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July 7, 2011 [LINK / comment]

Pilgrimage to National Cathedral

So, I was driving southbound on Wisconsin Avenue in northwest Washington, D.C. on Tuesday morning, fresh from an exciting baseball game at Nationals Park the night before (more on that soon!), and my plan was to take pictures around the White House and other government buildings downtown. But then my eyes focused on the grand towers of National Cathedral looming in the distance, and my plans completely changed. I had been meaning to pay a visit there for many, many years, and with the bright and sunny skies, it was a perfect opportunity to photograph that architectural splendor. The White House will have to wait!

I began by taking a leisurely stroll through the Bishop's Garden, on the south side. It is well-tended and includes many roses, tiger lilies, etc. Its primary use is as a tranquil place for prayer and meditation, and it is is also excellent bird habitat. I didn't seen much there other than some Song Sparrows and Catbirds, however. Later I went inside, took a self-guided tour, and watched a video that describes the history of the cathedral's construction (it took from 1907 until 1990!) and its purposes. The primary instigator of the whole project was an Episcopal Bishop named Henry Yates Satterlee, who died in 1908, one year after laying the cornerstone. Although the Cathedral is run by the Episcopal Church and the services are in the Anglican tradition, the mission is of a somewhat more ecumenical nature. It is intended to serve as a house of worship for the nation as a whole, without regard to denomination or faith. Visitors are reminded that the Episcopal Church has a distinctive emphasis on reconciliation, between God and Man, and among all members of the human race.

I decided to attend the daily Holy Eucharist service, which is held at noon. Being in such an awe-inspiring place certainly magnifies the religious experience. Afterwards, I took the elevator and ascended to the observation deck located in the western towers. It provides spectacular views of Washington, but with the summer haze, the visibility becomes slightly obscured more than three miles away. (I could make out the Capitol and RFK Stadium, but not Nationals Park.) Directly below are St. Alban's School, the Episcopal Church House, where the Diocese of Washington's offices are located, and the Herb Cottage, next to the Bishop's Garden. Finally, I went to the shop in the lower level and bought myself an "Episcopal Handbook," as well as a couple gifts. I hope to pay another visit to the Cathedral before too long. My only complaint is with the high cost of the underground parking garage: 16 dollars??? I hope some of that money goes for upkeep on the cathedral itself.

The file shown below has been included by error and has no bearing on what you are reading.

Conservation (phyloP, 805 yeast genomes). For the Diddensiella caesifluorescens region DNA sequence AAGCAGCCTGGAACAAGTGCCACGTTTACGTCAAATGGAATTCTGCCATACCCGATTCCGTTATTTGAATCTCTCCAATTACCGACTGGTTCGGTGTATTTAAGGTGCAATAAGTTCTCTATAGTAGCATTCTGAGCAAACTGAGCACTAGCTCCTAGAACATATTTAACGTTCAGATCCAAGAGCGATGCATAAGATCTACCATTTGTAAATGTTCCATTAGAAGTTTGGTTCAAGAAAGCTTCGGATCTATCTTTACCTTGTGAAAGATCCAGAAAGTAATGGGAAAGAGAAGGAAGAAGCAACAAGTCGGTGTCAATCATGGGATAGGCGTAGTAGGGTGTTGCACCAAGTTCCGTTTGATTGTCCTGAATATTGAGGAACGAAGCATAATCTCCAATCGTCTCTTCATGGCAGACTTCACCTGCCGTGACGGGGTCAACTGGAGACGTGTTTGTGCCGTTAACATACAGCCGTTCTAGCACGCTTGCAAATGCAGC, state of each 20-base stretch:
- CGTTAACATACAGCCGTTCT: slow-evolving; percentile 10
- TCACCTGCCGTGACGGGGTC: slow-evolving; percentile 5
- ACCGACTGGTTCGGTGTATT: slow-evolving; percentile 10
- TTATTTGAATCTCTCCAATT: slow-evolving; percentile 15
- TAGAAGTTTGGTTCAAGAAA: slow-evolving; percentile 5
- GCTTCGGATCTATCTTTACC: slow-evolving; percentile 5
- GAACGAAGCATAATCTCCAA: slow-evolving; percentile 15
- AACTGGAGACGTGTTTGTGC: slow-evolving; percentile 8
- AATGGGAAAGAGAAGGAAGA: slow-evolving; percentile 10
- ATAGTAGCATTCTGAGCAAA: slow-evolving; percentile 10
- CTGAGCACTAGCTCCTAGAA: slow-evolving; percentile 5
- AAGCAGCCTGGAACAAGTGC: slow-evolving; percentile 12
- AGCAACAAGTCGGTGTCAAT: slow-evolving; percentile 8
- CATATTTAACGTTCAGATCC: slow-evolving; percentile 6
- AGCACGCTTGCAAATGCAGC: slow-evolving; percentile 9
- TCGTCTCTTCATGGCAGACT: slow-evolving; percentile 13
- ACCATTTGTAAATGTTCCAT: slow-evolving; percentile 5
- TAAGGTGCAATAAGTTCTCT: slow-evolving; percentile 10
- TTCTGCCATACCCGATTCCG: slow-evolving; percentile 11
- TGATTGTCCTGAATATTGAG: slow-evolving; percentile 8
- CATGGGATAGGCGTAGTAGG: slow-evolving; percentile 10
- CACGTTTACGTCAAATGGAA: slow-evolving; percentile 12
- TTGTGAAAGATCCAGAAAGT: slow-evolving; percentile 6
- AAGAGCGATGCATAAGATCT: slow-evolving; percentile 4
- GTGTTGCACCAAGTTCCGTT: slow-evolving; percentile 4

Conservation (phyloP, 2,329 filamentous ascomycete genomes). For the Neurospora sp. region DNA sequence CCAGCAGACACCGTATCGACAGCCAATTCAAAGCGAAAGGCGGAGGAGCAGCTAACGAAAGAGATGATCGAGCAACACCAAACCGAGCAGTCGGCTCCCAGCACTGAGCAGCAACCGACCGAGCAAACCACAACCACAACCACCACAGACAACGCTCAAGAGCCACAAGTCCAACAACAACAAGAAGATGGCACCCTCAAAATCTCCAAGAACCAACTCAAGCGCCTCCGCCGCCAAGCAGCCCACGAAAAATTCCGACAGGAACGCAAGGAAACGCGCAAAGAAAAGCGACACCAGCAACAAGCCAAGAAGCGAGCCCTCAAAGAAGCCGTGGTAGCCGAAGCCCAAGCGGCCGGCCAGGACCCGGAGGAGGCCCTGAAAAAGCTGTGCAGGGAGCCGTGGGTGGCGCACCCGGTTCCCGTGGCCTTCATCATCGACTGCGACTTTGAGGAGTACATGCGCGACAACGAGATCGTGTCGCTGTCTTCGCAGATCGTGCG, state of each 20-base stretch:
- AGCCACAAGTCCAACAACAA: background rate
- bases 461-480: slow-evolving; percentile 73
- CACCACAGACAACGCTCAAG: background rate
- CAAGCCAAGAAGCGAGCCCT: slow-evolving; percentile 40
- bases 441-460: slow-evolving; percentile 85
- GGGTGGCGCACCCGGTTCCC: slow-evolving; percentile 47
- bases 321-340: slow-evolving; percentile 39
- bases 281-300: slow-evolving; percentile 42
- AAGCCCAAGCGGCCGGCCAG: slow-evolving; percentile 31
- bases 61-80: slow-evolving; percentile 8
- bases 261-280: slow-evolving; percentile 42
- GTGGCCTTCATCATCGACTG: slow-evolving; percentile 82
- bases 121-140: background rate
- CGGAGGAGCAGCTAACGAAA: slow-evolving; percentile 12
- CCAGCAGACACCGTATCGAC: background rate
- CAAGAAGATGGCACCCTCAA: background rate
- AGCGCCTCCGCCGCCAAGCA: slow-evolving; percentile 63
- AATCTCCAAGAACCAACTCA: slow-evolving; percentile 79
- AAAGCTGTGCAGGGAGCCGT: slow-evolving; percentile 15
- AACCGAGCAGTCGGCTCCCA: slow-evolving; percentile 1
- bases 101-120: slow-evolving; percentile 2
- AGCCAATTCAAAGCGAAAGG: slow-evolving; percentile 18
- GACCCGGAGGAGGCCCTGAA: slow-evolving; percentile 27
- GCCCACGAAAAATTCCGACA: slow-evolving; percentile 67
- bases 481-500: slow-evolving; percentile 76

To get acquainted with our nation's foremost house of worship, see People of all faiths are welcome.

National Cathedral exterior NW

National Cathedral, from the northwest.

That photo, and many others from Washington and from Virginia, can be seen on the new Summer 2011 photo gallery page. Probably the most dramatic photo of all is the Black Bear which Jacqueline and I saw crossing Skyline Drive on June 8. With any luck, I will add a comment feature to that page and other photo gallery pages later this summer. Facebook has a convenient interface for enabling comments on photos that are uploaded, but I tend to refrain from posting too many photos there. Or, I may finally break down and start using Flickr or Picasa...

Posted (or last updated or commented upon): 07 Jul 2011, 5: 30 PM

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Blog highlights have been compiled for the years 2010-2012 thus far, and eventually will be compiled for earlier years, back to 2002.


The "home made" blog organization system that I created was instituted on November 1, 2004, followed by several functional enhancements in subsequent years. I make no more than one blog post per day on any one category, so some posts may cover multiple news items or issues. Blog posts appear in the following (reverse alphabetical) order, which may differ from the chronological order in which the posts were originally made:

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